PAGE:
2001

Re: The Tamer Tamed

The Shakespeare Conference: SHK 12.1066  Tuesday, 8 May 2001

From:           Drew Whitehead <This email address is being protected from spambots. You need JavaScript enabled to view it.>
Date:           Tuesday, 08 May 2001 10:45:41 +1000
Subject: 12.1043 Re: The Tamer Tamed
Comment:        Re: SHK 12.1043 Re: The Tamer Tamed

The production I saw cast different actors in the roles of Kate and
Maria, however, this had more to do with the nature of the student
production than any sort or dramatic choice.  Lots of students and
everybody needs to have a part.  Both plays were heavily cut, the
subplot from the Prize all but disappeared.  I'm sorry to say it since I
do have a vested interested in B&F, but the production was less than my
hope or fancy made it.

Drew Whitehead

_______________________________________________________________
S H A K S P E R: The Global Shakespeare Discussion List
Hardy M. Cook, This email address is being protected from spambots. You need JavaScript enabled to view it.
The S H A K S P E R Webpage <http://ws.bowiestate.edu>

Oxfordian Play Premieres in Nashville

The Shakespeare Conference: SHK 12.1065  Tuesday, 8 May 2001

From:           Alison Taufer <This email address is being protected from spambots. You need JavaScript enabled to view it.>
Date:           Monday, 7 May 2001 13:08:57 -0700
Subject: 12.1037 Oxfordian Play Premieres in Nashville
Comment:        Re: SHK 12.1037 Oxfordian Play Premieres in Nashville

Hmmm...This seems to be a popular topic for contemporary playwrites this
year.  The South Coast Repertory Theatre in Orange County, California is
premiering Amy Freed's  "The Beard of Avon" on Friday, June 1.  From the
SCR press releases it sounds like Freed's and Dorian's plays are almost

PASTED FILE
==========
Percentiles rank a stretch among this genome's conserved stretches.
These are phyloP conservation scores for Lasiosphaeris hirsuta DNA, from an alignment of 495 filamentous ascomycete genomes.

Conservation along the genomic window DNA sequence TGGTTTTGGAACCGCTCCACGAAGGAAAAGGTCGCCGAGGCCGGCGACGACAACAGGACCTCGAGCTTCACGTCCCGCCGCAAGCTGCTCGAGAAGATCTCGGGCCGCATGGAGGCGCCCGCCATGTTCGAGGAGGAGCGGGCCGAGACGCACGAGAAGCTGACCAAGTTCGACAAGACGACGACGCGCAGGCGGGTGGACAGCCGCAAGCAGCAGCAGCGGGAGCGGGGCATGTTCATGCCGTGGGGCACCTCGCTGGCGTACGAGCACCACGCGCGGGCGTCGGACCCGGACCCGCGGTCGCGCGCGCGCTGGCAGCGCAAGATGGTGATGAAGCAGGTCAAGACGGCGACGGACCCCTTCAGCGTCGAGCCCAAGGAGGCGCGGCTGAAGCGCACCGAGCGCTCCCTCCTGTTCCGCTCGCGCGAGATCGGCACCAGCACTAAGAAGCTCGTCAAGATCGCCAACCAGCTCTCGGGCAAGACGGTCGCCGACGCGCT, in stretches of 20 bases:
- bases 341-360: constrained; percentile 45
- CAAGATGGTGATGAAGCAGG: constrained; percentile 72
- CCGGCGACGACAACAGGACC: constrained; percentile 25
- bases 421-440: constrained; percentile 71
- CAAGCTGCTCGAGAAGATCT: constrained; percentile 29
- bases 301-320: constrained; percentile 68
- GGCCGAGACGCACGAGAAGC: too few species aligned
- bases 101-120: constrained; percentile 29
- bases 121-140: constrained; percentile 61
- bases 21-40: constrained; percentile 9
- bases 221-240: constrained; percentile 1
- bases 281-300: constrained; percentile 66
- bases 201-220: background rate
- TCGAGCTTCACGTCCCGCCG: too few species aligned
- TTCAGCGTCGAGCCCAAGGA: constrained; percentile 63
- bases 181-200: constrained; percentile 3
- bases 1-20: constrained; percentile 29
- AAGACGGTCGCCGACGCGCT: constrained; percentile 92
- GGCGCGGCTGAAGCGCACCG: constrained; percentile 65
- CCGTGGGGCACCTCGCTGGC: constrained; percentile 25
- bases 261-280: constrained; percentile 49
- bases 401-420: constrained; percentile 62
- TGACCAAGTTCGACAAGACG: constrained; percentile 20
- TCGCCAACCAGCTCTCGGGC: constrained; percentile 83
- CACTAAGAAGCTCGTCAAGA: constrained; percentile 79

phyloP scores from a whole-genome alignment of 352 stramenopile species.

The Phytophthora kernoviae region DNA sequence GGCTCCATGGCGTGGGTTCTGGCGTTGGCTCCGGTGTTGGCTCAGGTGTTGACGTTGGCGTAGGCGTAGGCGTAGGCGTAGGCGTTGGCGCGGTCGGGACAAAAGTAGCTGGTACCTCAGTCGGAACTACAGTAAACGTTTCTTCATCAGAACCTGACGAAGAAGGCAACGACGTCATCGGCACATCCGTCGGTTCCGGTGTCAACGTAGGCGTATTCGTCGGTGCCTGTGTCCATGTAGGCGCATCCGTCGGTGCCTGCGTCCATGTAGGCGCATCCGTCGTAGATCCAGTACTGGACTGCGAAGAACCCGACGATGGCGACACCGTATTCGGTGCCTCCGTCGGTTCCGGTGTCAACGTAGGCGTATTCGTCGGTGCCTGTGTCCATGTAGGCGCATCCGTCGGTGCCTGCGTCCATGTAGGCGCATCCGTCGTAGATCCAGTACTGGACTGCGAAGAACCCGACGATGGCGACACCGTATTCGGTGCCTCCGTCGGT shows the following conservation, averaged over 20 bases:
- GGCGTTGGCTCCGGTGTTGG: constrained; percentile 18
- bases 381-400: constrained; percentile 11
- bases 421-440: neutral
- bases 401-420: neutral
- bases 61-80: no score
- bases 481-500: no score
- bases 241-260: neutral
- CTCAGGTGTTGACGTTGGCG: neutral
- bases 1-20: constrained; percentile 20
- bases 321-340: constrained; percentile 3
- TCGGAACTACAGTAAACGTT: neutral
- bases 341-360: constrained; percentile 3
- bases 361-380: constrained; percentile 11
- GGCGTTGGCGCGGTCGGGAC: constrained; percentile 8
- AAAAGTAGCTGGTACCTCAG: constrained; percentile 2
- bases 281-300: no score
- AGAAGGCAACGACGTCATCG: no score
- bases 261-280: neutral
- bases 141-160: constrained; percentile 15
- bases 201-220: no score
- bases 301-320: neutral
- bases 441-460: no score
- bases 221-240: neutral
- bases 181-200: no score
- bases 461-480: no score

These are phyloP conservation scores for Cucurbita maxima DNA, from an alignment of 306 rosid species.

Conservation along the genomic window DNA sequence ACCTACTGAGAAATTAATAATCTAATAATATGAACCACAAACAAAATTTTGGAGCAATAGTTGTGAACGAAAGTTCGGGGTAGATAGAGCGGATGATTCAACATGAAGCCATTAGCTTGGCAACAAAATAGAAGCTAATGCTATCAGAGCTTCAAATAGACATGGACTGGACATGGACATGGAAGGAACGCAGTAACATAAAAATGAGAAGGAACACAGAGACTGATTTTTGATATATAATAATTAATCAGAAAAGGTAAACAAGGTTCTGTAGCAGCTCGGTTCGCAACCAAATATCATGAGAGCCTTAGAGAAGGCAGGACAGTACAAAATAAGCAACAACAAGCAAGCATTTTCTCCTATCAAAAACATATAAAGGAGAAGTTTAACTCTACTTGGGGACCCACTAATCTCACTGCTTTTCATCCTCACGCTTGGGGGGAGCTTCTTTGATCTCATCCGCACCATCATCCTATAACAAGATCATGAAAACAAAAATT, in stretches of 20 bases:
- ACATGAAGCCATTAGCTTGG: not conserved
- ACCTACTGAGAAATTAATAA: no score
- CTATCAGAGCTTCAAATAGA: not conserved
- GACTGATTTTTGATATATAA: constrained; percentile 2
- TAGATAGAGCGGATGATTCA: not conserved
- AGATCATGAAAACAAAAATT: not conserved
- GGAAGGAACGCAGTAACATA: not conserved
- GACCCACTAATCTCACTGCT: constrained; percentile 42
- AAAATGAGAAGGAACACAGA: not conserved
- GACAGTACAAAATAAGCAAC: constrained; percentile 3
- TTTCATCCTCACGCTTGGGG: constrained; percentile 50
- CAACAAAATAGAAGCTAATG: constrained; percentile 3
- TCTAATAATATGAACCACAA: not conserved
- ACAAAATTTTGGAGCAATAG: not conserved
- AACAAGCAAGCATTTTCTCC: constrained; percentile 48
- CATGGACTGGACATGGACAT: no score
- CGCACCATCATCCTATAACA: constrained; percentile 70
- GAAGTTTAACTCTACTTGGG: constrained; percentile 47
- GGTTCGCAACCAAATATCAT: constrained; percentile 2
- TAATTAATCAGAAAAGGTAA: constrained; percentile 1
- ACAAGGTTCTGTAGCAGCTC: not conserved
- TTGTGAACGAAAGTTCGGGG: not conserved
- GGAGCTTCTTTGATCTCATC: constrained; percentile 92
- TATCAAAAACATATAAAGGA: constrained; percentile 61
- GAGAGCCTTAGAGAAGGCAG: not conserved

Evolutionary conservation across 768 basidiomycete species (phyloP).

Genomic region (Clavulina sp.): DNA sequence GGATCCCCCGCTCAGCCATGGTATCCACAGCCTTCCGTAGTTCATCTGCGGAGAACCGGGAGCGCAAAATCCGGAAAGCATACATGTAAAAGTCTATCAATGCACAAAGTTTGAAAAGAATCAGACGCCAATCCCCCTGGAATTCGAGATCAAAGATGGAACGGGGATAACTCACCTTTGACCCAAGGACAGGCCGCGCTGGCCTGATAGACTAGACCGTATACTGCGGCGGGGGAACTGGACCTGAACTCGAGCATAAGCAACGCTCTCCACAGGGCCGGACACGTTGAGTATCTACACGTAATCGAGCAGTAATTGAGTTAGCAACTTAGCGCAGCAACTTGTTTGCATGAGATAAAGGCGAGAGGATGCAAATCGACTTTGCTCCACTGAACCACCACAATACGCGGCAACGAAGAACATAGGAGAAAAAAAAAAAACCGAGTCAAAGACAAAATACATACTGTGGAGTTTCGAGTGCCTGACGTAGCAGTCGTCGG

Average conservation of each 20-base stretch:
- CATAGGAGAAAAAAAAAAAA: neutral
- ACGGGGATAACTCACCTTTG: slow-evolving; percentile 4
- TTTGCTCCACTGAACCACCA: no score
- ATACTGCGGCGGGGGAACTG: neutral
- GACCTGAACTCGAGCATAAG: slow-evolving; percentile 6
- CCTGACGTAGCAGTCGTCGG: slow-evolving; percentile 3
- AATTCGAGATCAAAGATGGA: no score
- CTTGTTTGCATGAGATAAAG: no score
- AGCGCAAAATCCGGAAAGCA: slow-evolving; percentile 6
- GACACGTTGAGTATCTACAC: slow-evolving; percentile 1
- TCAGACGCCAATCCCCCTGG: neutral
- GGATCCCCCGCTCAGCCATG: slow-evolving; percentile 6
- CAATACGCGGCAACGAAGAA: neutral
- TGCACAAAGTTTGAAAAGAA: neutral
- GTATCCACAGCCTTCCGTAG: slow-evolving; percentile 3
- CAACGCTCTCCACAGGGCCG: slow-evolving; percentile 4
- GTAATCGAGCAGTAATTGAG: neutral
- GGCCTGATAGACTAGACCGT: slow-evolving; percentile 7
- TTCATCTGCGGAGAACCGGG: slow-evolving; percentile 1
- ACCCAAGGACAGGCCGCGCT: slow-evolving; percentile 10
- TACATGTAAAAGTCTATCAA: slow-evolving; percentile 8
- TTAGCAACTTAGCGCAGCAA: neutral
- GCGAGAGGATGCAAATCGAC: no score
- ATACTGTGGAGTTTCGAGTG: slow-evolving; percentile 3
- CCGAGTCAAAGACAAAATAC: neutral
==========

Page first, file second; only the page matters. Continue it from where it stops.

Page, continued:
interchangeable, except that she adds Francis Bacon and Elizabeth I to
the mix. Maybe Dorian is fronting for Freed and Freed for Dorian.

Alison Taufer
California State University, Los Angeles

_______________________________________________________________
S H A K S P E R: The Global Shakespeare Discussion List
Hardy M. Cook, This email address is being protected from spambots. You need JavaScript enabled to view it.
The S H A K S P E R Webpage <http://ws.bowiestate.edu>

Re: Seminars

The Shakespeare Conference: SHK 12.1063  Tuesday, 8 May 2001

From:           Sean Lawrence <This email address is being protected from spambots. You need JavaScript enabled to view it.>
Date:           Monday, 07 May 2001 17:05:46 -0700
Subject: 12.1034 Re: Seminars
Comment:        Re: SHK 12.1034 Re: Seminars

Jack suggests that

>Clearly, we would all prefer academic debate to be 'civilized' but there
>are occasions when it is not.  I see no reason why we should sacrifice
>directness for the touchy-feely world of sustaining each other's fragile
>egos.  Either what we are doing is important, and the issues need to be
>argued with passion and conviction or we measure out our lives with
>coffee spoons.

One assumes that things can be argued with passion and conviction
without accusing people of being donnish, as you just did:

>Messrs Cox and White can retire to the senior common room if they wish.

Surely this is a very clear example of an ad hominem taking the place of
a real argument.  As Cicero would say, "when you have no argument, abuse
the plaintiff".  Or accuse him of donnishness, if that's your preferred
form of abuse.

Politeness isn't just a matter of being "touchy-feely", and your
diminutive is only an effort to evade the real ethical issues that
confront us when confront each other.  The question of why we ought to
be concerned with one another in academic debate strikes me as being no
different from the issue of why we ought to care for each other at any
other point, or for that matter, at all.

Cheers,
Se


Shakespeare Bulletin Website

The Shakespeare Conference: SHK 12.1062  Tuesday, 8 May 2001

From:           Eric Luhrs <This email address is being protected from spambots. You need JavaScript enabled to view it.>
Date:           Monday, 7 May 2001 23:23:57 +0000 (GMT)
Subject:        Shakespeare Bulletin Website

Dear SHAKSPERians,

The Shakespeare Bulletin website currently features "Globe Orbits into
Summer 2001" by Paul Nelsen, Samuel Crowl's review of The Tragedy of
Hamlet at Th


Subscribe to Our Feeds

Search

Make a Donation

Consider making a donation to support SHAKSPER.